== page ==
80legs is teaming up with InfoChimps, host of last year’s inaugural Data Cluster at SXSWi. Our panel, Data Nerds, Is Big Data Crushing the Web? , questions the future of big data and its impact on the future of tech. Here’s an excerpt from our proposal:
Web data is growing at a record pace – and data junkies will soon rule the tech world. 50 million tweets per day. 1.2 million photos served per second. 50 million websites added annually. The question is, how are we expected to build the next generation of technological innovations on top of this ever-growing Everest of data? To be honest, it can be daunting. In this panel, we’ll discuss how big data on the web changes the game for everyone. Is Hadoop good enough to manage this data explosion? Is massive web crawling dead? Is it even feasible to make such vast amounts of data open to everyone, and how do people even tap into it? Should the average Joe even care?
We’re excited to see several other panel proposals that also address the issue of making sense out of ever-more-massive amounts of data. While you’re voting us up, give these folks some thumbs as well!
The collateral that is presently available is largely from the social media giants that tout solutions built using 10,000 node clusters that process petabytes of data a day. The reality? The average person just cannot relate or intuitively draw parallels to their own business problems. While Big Data solutions are worthwhile far before you reach petabyte scale data, just getting started can be a challenge in itself.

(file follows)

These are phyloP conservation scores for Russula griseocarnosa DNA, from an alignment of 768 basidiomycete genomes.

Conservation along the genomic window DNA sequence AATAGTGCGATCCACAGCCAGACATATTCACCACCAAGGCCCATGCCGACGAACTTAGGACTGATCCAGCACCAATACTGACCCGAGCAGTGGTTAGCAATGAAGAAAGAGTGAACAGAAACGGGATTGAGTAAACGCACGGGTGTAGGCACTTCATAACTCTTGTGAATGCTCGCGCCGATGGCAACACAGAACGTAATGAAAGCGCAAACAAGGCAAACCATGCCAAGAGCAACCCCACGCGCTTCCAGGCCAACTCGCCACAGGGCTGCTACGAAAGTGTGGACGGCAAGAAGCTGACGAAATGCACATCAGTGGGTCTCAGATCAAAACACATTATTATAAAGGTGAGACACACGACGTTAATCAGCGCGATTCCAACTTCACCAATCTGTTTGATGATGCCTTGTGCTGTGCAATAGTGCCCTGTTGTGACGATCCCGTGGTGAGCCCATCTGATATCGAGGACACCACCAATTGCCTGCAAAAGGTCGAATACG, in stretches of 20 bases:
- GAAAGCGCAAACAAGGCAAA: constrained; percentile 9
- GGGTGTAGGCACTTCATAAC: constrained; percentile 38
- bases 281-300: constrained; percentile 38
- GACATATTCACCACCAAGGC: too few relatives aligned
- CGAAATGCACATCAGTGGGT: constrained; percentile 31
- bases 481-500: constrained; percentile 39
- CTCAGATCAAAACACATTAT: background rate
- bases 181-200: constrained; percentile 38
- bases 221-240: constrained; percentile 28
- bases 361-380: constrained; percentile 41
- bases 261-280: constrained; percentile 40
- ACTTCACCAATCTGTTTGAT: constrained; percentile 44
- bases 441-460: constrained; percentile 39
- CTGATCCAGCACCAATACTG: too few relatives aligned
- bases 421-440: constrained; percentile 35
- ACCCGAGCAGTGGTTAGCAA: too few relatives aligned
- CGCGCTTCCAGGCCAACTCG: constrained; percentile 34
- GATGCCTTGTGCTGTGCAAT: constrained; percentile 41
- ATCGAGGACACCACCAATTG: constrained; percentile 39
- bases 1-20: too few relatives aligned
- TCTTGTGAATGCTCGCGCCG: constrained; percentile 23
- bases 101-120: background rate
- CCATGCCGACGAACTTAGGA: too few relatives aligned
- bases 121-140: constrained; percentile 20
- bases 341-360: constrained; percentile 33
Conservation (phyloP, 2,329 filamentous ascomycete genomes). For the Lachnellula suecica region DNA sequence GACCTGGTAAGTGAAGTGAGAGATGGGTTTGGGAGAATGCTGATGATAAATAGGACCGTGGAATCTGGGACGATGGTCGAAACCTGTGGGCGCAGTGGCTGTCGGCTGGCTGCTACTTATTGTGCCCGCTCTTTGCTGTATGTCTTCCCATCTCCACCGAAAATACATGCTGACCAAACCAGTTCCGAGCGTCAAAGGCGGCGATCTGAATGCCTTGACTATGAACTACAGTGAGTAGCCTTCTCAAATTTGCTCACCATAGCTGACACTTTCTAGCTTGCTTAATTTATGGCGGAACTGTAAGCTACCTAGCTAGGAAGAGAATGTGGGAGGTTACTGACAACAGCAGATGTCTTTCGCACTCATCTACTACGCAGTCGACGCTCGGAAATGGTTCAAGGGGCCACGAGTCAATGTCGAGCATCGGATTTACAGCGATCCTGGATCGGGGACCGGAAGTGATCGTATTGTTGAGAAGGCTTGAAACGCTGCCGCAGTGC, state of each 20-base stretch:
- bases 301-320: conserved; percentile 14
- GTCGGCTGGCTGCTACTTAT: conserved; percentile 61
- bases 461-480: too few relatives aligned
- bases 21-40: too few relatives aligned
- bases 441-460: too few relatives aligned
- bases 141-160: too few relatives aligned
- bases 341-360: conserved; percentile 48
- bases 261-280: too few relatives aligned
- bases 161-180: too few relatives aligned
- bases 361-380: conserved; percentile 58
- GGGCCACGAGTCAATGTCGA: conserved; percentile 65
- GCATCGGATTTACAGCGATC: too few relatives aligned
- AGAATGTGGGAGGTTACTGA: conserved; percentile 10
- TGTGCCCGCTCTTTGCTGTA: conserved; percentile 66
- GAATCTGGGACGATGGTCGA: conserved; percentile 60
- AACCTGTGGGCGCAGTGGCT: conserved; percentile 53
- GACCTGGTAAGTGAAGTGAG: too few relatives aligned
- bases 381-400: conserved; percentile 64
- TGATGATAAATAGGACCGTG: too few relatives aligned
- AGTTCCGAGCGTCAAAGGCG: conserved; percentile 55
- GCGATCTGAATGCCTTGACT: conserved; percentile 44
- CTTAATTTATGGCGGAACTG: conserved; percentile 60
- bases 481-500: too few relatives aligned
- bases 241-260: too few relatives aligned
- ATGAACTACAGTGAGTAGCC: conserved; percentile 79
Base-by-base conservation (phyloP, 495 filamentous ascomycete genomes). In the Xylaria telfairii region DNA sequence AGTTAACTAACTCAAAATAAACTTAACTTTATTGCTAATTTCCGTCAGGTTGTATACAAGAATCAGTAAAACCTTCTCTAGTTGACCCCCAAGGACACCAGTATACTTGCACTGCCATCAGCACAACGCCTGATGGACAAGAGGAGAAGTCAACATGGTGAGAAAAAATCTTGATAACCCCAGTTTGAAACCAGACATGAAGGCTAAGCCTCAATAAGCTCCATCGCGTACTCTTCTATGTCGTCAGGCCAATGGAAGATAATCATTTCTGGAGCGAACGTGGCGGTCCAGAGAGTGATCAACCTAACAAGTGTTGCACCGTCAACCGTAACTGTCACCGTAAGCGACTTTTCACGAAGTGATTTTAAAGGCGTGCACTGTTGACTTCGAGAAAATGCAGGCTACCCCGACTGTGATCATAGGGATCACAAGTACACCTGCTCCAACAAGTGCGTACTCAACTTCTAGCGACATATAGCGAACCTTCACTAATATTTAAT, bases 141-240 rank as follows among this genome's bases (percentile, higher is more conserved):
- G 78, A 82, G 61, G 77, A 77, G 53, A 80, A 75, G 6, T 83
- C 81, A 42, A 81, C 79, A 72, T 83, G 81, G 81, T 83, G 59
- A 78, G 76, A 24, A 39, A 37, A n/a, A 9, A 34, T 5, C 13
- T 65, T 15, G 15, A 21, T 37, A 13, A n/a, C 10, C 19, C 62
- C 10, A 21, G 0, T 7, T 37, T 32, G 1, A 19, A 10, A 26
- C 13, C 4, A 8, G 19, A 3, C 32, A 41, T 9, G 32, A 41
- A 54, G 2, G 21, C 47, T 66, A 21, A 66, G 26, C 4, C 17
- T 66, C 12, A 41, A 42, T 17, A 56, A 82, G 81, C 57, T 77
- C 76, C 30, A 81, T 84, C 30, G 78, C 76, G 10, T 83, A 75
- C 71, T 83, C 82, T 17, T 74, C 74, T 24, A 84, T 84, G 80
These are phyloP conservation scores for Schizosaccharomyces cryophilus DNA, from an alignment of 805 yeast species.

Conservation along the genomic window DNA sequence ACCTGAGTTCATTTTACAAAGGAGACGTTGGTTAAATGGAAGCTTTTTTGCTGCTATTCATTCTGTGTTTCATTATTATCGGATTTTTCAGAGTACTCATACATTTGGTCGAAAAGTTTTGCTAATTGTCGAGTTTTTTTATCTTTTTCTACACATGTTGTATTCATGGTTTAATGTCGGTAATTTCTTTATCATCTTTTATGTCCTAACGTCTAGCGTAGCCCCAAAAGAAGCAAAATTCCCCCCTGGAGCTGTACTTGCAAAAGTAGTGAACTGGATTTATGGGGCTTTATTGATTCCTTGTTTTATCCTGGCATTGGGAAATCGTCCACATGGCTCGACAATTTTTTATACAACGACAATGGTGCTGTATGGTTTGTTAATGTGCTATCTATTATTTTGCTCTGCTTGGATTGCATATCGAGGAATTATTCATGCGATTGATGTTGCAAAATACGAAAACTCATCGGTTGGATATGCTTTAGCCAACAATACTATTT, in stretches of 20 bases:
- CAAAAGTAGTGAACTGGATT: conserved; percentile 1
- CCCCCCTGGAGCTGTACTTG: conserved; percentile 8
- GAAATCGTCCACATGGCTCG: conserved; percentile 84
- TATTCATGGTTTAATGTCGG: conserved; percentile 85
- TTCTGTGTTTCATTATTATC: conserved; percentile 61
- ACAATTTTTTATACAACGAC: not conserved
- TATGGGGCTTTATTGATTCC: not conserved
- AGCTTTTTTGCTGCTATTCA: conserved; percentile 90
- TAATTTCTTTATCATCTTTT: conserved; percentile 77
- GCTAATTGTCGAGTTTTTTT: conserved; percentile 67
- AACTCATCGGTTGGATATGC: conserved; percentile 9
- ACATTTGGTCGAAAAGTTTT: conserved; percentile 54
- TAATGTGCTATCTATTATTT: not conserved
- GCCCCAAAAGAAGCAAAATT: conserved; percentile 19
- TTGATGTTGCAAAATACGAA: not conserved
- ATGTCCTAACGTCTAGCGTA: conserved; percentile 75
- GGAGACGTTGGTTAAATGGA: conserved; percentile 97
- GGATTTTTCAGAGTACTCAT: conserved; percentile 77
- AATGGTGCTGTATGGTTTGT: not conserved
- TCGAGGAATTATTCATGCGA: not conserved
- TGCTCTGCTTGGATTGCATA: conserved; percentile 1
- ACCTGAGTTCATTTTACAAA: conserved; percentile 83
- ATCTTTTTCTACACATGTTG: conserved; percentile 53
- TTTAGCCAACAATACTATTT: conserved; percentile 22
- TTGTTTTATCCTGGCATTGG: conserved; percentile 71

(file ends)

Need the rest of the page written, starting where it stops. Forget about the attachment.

With probabilistic computing, you can interpret and act on all kinds of data using statistical inference – starting with some background assumptions, you can propose possible configurations of the world that explain how that data came about. You can use probabilistic computing to trace effects back to their probable causes. For instance, what do web surfing and purchases tell us about the consumers? How can site usage patterns inform user interface design? And what are the best ways to targets ads and offers at specific users?
Visualizing social data teaches us about people’s behavior, cultural norms, relationships and much more. The panelists are interactive visualization gurus from groups who are all trying to make sense of data – Stamen Design, IBM Research, Microsoft, New York Times and Google.
This session presents notes from the road gathered over the last 4+ years while building Scout Labs (by Lithium Technologies). It includes discovery and acquisition of data, and the amount available. We also cover the general messiness and lack of structure of the data, and challenges in building systems to analyze it.